I often discuss techniques to manage constipation. Some general guidelines to improve constipation include:
• Increase fiber intake to around 25-35 grams
• Increase fluid intake to 8 cups spread throughout the day
• Raise physical activity to at least 30 minutes
I know from experience that the above normal strategies for managing constipation may not be feasible during cancer treatment due to cancer location, poor appetite, and fatigue.

• Choose small, frequent meals throughout the day instead of large meals
• Choose low fiber foods and especially limit insoluble fiber from foods such as cruciferous vegetables, leafy greens and hearty grains
• Choose fruits like bananas, and other canned fruits like applesauce, peaches and pears
• Drink beverages between meals instead of with meals
• Avoid digestive stimulants like caffeine, ginger, peppermints

Additional strategies include:
• Eating at consistent times throughout the day
• Sipping a hot beverage like warmed prune juice or decaffeinated tea around the time you would normally have a bowel movement
• Increasing fluids by sucking on ice chips, frozen fruit or by including soups with meals
• Taking a short walk for 10-15 minutes prior to eating

Talk with your healthcare team regarding your bowel habits. Medical intervention can help relieve constipation and help you achieve better nutritional status.

Diarrhea
During cancer treatment, diarrhea can occur and deplete the body of necessary fluids and nutrients. Chemotherapy, radiation, bone marrow transplant, medications used for side effect management and cancer itself can contribute to diarrhea. Without normal bowel function, nutritional status can suffer.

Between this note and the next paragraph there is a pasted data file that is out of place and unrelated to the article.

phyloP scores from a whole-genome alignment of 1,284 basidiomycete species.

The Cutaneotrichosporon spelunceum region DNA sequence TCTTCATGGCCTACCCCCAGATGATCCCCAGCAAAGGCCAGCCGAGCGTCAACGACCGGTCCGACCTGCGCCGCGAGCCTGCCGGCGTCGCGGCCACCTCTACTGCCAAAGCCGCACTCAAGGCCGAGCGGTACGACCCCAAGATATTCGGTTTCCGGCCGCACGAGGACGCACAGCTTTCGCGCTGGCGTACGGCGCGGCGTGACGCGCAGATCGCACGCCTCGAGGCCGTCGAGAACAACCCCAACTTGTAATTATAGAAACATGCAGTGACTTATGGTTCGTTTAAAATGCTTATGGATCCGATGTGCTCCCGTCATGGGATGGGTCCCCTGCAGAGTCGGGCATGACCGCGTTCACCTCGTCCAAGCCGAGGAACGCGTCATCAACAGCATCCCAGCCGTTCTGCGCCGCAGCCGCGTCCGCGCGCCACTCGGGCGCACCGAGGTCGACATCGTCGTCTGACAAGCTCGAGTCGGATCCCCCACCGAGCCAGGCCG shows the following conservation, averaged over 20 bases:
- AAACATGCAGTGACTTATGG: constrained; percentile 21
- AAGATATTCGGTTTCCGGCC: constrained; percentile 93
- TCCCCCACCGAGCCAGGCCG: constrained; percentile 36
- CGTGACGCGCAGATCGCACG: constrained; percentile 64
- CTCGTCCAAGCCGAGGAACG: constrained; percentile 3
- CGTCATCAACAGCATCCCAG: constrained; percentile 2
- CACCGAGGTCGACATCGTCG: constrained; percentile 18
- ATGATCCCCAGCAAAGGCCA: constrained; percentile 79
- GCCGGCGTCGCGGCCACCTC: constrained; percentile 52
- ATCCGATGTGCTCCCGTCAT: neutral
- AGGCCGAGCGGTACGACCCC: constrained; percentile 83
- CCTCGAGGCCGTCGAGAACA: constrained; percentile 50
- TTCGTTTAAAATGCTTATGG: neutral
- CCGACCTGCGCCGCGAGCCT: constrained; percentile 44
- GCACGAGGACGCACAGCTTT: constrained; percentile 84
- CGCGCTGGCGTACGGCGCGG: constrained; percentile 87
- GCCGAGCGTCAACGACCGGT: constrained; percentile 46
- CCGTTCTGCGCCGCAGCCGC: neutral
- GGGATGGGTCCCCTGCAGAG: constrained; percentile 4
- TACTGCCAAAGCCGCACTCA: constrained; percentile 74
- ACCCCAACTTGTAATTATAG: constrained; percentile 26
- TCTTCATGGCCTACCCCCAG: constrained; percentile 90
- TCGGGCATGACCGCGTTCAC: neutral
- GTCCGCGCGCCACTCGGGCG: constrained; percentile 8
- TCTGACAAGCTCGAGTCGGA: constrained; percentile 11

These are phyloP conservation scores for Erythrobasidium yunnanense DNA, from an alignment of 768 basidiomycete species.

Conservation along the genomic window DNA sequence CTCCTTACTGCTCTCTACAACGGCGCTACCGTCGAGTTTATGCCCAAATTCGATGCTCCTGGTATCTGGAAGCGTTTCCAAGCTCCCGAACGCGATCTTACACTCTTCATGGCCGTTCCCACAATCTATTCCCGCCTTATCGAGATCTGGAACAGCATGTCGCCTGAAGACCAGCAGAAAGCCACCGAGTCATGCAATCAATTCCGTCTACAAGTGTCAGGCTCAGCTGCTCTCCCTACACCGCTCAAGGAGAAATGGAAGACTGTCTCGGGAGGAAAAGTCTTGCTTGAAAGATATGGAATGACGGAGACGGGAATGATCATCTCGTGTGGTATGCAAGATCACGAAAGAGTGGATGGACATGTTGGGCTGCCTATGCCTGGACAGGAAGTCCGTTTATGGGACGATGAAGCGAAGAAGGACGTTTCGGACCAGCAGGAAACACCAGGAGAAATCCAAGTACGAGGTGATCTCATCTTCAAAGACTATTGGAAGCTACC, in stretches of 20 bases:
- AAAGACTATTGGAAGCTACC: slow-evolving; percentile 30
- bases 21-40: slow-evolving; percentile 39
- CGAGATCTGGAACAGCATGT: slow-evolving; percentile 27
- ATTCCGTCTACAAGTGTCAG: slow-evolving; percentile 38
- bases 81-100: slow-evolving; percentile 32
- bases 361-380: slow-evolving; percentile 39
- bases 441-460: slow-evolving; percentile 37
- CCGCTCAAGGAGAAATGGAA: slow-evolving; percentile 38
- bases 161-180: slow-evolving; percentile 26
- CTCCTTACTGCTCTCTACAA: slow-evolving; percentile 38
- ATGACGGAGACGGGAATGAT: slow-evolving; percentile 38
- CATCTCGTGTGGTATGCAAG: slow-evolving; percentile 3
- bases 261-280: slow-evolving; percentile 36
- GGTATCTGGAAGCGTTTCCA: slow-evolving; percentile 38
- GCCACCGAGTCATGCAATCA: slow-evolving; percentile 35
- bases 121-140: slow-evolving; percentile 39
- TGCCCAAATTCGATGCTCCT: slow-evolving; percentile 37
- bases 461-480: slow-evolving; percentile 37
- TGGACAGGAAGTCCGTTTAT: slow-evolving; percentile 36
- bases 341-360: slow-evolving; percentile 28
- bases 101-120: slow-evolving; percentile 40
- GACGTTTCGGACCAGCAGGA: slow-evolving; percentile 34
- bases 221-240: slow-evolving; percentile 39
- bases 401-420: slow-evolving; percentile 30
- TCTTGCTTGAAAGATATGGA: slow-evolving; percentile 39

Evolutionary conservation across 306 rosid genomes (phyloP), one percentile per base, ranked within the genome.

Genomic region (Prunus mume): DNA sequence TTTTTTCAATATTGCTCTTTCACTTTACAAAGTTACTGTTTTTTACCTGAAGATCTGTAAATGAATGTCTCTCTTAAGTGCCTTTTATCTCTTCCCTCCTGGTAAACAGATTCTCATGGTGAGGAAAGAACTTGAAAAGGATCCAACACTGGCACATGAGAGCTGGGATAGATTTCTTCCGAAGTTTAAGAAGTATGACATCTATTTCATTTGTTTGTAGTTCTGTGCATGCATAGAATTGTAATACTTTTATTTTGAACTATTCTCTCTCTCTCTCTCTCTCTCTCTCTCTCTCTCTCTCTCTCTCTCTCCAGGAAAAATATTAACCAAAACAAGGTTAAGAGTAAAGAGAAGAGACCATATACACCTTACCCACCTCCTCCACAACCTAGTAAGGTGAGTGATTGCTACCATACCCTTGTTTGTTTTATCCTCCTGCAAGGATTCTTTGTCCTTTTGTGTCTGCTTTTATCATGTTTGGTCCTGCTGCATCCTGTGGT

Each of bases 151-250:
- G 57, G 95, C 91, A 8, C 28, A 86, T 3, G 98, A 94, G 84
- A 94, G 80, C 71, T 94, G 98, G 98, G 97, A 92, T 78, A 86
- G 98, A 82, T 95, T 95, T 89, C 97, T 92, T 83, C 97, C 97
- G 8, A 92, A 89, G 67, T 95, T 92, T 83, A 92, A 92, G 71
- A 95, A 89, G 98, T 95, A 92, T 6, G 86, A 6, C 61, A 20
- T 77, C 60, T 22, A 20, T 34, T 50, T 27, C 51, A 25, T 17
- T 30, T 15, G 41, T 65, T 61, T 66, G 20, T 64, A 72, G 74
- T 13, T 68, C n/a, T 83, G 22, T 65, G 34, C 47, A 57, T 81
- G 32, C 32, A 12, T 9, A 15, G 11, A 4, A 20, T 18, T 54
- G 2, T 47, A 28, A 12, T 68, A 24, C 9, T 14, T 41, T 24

It may be uncomfortable discussing your bowel habits with your healthcare team but resolving any problems can improve your tolerance for treatment.
Strategies that I suggest to people to help improve diarrhea include:
• Choose small, frequent meals throughout the day instead of large meals
• Choose low fiber foods and especially limit insoluble fiber from foods such as cruciferous vegetables, leafy greens, and hearty grains
• Choose fruits like bananas, and other canned fruits like applesauce, peaches, and pears
• Drink beverages between meals instead of with meals
• Avoid digestive stimulants like caffeine, ginger, peppermint

Need more insight? Ask your healthcare team for a referral to a registered dietitian or search The Academy of Nutrition and Dietetics for a local dietitian. See AICR’s information and resources for cancer survivorship and healthy living, including Recharge, our monthly newsletter for survivors.

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    Author: Angela Hummel

    Angela Hummel, MS, RD, CSO, LDN, is a consulting dietitian with AICR. She is passionate about helping people make positive diet and physical activity changes for reducing cancer risk and for healthier survivorship. She initiated and developed two oncology nutrition programs in cancer centers. Angela also uses her expertise with two AICR programs – the New American Plate Challenge, and the Nutrition hotline.